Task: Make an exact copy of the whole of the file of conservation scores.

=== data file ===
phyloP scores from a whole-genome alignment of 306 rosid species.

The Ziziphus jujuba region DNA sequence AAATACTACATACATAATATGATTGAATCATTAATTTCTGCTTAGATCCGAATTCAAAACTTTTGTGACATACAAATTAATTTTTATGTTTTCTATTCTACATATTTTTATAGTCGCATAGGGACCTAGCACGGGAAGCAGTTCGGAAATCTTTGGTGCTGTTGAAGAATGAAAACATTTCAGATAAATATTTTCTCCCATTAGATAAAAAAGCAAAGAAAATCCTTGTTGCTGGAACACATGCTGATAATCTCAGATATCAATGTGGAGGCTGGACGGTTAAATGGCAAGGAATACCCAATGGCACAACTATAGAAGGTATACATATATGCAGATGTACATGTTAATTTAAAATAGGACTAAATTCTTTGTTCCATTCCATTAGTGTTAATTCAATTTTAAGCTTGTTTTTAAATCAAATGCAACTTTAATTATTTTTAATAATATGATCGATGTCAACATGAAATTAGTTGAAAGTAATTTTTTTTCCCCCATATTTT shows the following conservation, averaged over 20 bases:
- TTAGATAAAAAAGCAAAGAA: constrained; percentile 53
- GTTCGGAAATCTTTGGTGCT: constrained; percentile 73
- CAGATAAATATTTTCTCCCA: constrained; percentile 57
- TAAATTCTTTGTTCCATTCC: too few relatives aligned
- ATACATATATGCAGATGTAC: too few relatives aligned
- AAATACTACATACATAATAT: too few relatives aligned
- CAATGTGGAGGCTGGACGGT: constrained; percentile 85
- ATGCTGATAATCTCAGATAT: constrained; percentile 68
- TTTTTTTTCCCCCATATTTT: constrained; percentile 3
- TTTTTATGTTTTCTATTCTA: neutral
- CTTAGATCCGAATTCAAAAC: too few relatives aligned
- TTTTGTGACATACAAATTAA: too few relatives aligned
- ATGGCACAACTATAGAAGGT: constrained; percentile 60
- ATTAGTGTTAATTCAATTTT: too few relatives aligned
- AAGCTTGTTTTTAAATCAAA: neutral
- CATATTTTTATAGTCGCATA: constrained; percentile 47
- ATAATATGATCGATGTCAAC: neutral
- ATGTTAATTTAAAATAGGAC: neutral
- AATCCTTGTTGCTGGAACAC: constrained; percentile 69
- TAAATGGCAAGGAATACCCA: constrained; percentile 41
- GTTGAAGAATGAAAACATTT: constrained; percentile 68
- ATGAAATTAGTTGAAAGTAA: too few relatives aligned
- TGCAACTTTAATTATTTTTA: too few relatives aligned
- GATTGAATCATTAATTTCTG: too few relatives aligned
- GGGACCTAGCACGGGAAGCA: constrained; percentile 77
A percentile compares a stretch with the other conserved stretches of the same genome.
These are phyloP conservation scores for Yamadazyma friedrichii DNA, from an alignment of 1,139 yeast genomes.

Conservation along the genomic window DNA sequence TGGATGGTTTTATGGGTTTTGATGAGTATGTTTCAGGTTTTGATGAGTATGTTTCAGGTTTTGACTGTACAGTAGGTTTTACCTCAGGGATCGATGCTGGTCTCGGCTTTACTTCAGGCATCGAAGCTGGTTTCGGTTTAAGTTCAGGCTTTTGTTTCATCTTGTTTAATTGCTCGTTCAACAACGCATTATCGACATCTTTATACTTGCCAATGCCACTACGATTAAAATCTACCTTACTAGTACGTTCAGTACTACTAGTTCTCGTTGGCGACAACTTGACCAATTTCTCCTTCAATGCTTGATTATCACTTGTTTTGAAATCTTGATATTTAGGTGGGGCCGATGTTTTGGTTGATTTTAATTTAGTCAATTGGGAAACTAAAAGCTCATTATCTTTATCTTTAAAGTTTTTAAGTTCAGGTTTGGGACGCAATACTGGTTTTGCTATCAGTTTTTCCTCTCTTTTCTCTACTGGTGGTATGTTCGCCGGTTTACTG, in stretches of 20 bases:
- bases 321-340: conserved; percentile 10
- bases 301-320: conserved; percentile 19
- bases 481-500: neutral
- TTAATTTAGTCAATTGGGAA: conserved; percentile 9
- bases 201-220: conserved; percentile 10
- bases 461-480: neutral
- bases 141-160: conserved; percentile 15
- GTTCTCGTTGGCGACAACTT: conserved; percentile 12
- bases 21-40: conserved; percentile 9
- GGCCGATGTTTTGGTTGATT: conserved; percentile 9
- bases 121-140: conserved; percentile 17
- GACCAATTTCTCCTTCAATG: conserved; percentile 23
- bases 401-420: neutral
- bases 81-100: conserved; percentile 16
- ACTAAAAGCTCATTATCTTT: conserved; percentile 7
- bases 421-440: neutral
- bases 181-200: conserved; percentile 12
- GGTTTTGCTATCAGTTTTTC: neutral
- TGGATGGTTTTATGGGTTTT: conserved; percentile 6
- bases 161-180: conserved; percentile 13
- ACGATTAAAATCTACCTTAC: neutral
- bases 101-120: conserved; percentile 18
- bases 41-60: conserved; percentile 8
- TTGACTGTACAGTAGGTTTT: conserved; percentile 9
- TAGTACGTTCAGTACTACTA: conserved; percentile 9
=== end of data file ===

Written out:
phyloP scores from a whole-genome alignment of 306 rosid species.

The Ziziphus jujuba region DNA sequence AAATACTACATACATAATATGATTGAATCATTAATTTCTGCTTAGATCCGAATTCAAAACTTTTGTGACATACAAATTAATTTTTATGTTTTCTATTCTACATATTTTTATAGTCGCATAGGGACCTAGCACGGGAAGCAGTTCGGAAATCTTTGGTGCTGTTGAAGAATGAAAACATTTCAGATAAATATTTTCTCCCATTAGATAAAAAAGCAAAGAAAATCCTTGTTGCTGGAACACATGCTGATAATCTCAGATATCAATGTGGAGGCTGGACGGTTAAATGGCAAGGAATACCCAATGGCACAACTATAGAAGGTATACATATATGCAGATGTACATGTTAATTTAAAATAGGACTAAATTCTTTGTTCCATTCCATTAGTGTTAATTCAATTTTAAGCTTGTTTTTAAATCAAATGCAACTTTAATTATTTTTAATAATATGATCGATGTCAACATGAAATTAGTTGAAAGTAATTTTTTTTCCCCCATATTTT shows the following conservation, averaged over 20 bases:
- TTAGATAAAAAAGCAAAGAA: constrained; percentile 53
- GTTCGGAAATCTTTGGTGCT: constrained; percentile 73
- CAGATAAATATTTTCTCCCA: constrained; percentile 57
- TAAATTCTTTGTTCCATTCC: too few relatives aligned
- ATACATATATGCAGATGTAC: too few relatives aligned
- AAATACTACATACATAATAT: too few relatives aligned
- CAATGTGGAGGCTGGACGGT: constrained; percentile 85
- ATGCTGATAATCTCAGATAT: constrained; percentile 68
- TTTTTTTTCCCCCATATTTT: constrained; percentile 3
- TTTTTATGTTTTCTATTCTA: neutral
- CTTAGATCCGAATTCAAAAC: too few relatives aligned
- TTTTGTGACATACAAATTAA: too few relatives aligned
- ATGGCACAACTATAGAAGGT: constrained; percentile 60
- ATTAGTGTTAATTCAATTTT: too few relatives aligned
- AAGCTTGTTTTTAAATCAAA: neutral
- CATATTTTTATAGTCGCATA: constrained; percentile 47
- ATAATATGATCGATGTCAAC: neutral
- ATGTTAATTTAAAATAGGAC: neutral
- AATCCTTGTTGCTGGAACAC: constrained; percentile 69
- TAAATGGCAAGGAATACCCA: constrained; percentile 41
- GTTGAAGAATGAAAACATTT: constrained; percentile 68
- ATGAAATTAGTTGAAAGTAA: too few relatives aligned
- TGCAACTTTAATTATTTTTA: too few relatives aligned
- GATTGAATCATTAATTTCTG: too few relatives aligned
- GGGACCTAGCACGGGAAGCA: constrained; percentile 77
A percentile compares a stretch with the other conserved stretches of the same genome.
These are phyloP conservation scores for Yamadazyma friedrichii DNA, from an alignment of 1,139 yeast genomes.

Conservation along the genomic window DNA sequence TGGATGGTTTTATGGGTTTTGATGAGTATGTTTCAGGTTTTGATGAGTATGTTTCAGGTTTTGACTGTACAGTAGGTTTTACCTCAGGGATCGATGCTGGTCTCGGCTTTACTTCAGGCATCGAAGCTGGTTTCGGTTTAAGTTCAGGCTTTTGTTTCATCTTGTTTAATTGCTCGTTCAACAACGCATTATCGACATCTTTATACTTGCCAATGCCACTACGATTAAAATCTACCTTACTAGTACGTTCAGTACTACTAGTTCTCGTTGGCGACAACTTGACCAATTTCTCCTTCAATGCTTGATTATCACTTGTTTTGAAATCTTGATATTTAGGTGGGGCCGATGTTTTGGTTGATTTTAATTTAGTCAATTGGGAAACTAAAAGCTCATTATCTTTATCTTTAAAGTTTTTAAGTTCAGGTTTGGGACGCAATACTGGTTTTGCTATCAGTTTTTCCTCTCTTTTCTCTACTGGTGGTATGTTCGCCGGTTTACTG, in stretches of 20 bases:
- bases 321-340: conserved; percentile 10
- bases 301-320: conserved; percentile 19
- bases 481-500: neutral
- TTAATTTAGTCAATTGGGAA: conserved; percentile 9
- bases 201-220: conserved; percentile 10
- bases 461-480: neutral
- bases 141-160: conserved; percentile 15
- GTTCTCGTTGGCGACAACTT: conserved; percentile 12
- bases 21-40: conserved; percentile 9
- GGCCGATGTTTTGGTTGATT: conserved; percentile 9
- bases 121-140: conserved; percentile 17
- GACCAATTTCTCCTTCAATG: conserved; percentile 23
- bases 401-420: neutral
- bases 81-100: conserved; percentile 16
- ACTAAAAGCTCATTATCTTT: conserved; percentile 7
- bases 421-440: neutral
- bases 181-200: conserved; percentile 12
- GGTTTTGCTATCAGTTTTTC: neutral
- TGGATGGTTTTATGGGTTTT: conserved; percentile 6
- bases 161-180: conserved; percentile 13
- ACGATTAAAATCTACCTTAC: neutral
- bases 101-120: conserved; percentile 18
- bases 41-60: conserved; percentile 8
- TTGACTGTACAGTAGGTTTT: conserved; percentile 9
- TAGTACGTTCAGTACTACTA: conserved; percentile 9